The rules surrounding gambling and lottery adverts changed in October last year. Four months on, the Advertising Standards Agency (ASA) have provided useful guidance on the interpretation of the rules.
WHAT ARE THE NEW RULES?
The rules make it clear that “marketing communications/advertisements for gambling must not […] be likely to be of strong appeal to children or young persons”.
The CAP has provided guidance in relation to content which may be of ‘strong appeal’ which includes:
- Content linked to activities that are very popular or common among younger people
- Popular personalities who are likely to influence under-18s; and/or
- Creative techniques like music, graphics and animation styles closely connected to youth culture.
The rules have a major impact on the gambling industry as celebrity/influencer endorsement deals are be limited to those who do not have a ‘strong appeal’ to under-18s. The guidance by way of example suggests that using the following people in gambling advert presents a high risk:
- Anyone with a significant under-18 following on social media;
- Footballers who play for top clubs…this would also apply to managers;
- Prominent sportspeople involved in sports like cricket, tennis and rugby; and/or
- Leading eSports players.
Sanctions differ depending on whether adverts are broadcast or non-broadcast (e.g. TV would be broadcast and Instagram would be non-broadcast). Potential sanctions include:
- withdrawal of trading privileges; and/or
- being required to have marketing material pre-vetted.
Now that the rules have been in force for some time, the ASA has made rulings on various gambling adverts. The rulings are helpful in providing examples where ‘strong appeal’ may be found.Paddy Power – Peter Crouch
Two Paddy Power Christmas adverts featuring retired footballer Peter Crouch were reviewed by the ASA. In the ruling the ASA held that Peter Crouch would not be of ‘strong appeal’ to under-18s given the fact that Mr Crouch is a retired footballer with a limited social media presence and despite being on television/podcasts, the audience demographic of the content was found to be an adult audience.
Sky Bet – Micah Richards
A Sky Bet tweet featuring an image of footballer Micah Richards and text which offered £20 in free bets when customers placed a £5 bet. The ASA ruled that Micah Richards was not of ‘strong appeal’ for a number of reasons including that his last Premier League match was in 2015, his last England match in 2012 and similar to the Peter Crouch ruling the TV programs that he featured on were primarily aimed at adult audiences.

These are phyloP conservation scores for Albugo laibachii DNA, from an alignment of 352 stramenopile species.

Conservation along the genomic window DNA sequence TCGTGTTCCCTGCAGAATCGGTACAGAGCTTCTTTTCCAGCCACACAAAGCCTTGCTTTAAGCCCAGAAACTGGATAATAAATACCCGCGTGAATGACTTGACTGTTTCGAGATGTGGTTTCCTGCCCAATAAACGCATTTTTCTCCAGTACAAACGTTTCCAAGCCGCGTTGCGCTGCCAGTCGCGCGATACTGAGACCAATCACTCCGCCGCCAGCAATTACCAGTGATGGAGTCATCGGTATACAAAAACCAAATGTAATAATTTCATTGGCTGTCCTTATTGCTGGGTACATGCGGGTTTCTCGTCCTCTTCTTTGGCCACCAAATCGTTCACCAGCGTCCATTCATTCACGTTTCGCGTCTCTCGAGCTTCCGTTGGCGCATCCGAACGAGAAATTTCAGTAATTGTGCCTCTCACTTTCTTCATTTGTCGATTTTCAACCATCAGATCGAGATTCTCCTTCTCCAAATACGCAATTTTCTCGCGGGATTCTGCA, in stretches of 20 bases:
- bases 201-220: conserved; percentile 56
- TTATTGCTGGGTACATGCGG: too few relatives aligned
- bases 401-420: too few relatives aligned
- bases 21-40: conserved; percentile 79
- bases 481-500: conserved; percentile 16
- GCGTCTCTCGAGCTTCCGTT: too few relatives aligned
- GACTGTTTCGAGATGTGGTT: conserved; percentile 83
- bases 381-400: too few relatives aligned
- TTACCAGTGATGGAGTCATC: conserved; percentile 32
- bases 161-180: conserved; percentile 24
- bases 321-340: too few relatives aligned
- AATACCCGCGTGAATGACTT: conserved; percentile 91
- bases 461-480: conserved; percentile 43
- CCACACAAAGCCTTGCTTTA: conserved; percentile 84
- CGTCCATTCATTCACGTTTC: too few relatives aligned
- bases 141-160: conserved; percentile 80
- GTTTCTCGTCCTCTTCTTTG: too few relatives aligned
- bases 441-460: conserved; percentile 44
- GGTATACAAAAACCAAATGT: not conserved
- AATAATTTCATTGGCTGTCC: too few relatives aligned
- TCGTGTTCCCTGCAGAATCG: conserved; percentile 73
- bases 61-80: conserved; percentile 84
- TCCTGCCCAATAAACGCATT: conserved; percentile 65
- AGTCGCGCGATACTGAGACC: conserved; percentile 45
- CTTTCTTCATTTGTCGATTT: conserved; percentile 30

Ladbrokes – Philippe Coutinho, Jesse Lingard and Kalidou Koulibaly.
A Ladbrokes tweet featuring a video of the players listed above and the text, “Can these big summer signings make the question marks over their performances go away?”. In this matter, the ASA held that the players featured in the tweet were of strong appeal to under-18s. One of the main reasons for this being the fact that the players were all current Premier League players. Interestingly, Ladbrokes submitted that the Ladbrokes Twitter feed could only be accessed by users over the age of 18 and the tweet was sent out as a promoted tweet targeted to users over 25 years old. This was deemed insufficient due to Twitter users self-verifying their age, which means that people could easily insert a fake age.CHALLENGES FACED BY GAMBLING COMPANIES AND POINTS TO NOTE
The Ladbrokes advert is a cautionary tale to gambling businesses as it demonstrates the strict approach taken by the ASA. In the tweet, there was no call to action and there was no evidence that the tweet was viewed by any under-18s.
The rules clearly present significant challenges for the gambling companies which often use sports personalities in their marketing material to attract customers. Given the fact that sport is so wide-reaching, it would be difficult to argue that most high-profile sports personalities do not have a ‘strong appeal’ to young people. However, the cases featuring Peter Crouch and Micah Richards are useful in showing the process that the ASA goes through to determine ‘strong appeal’.
Marketing departments will have their work cut out when seeking to create engaging content whilst ensuring that the adverts are not of ‘strong appeal’ to under-18s.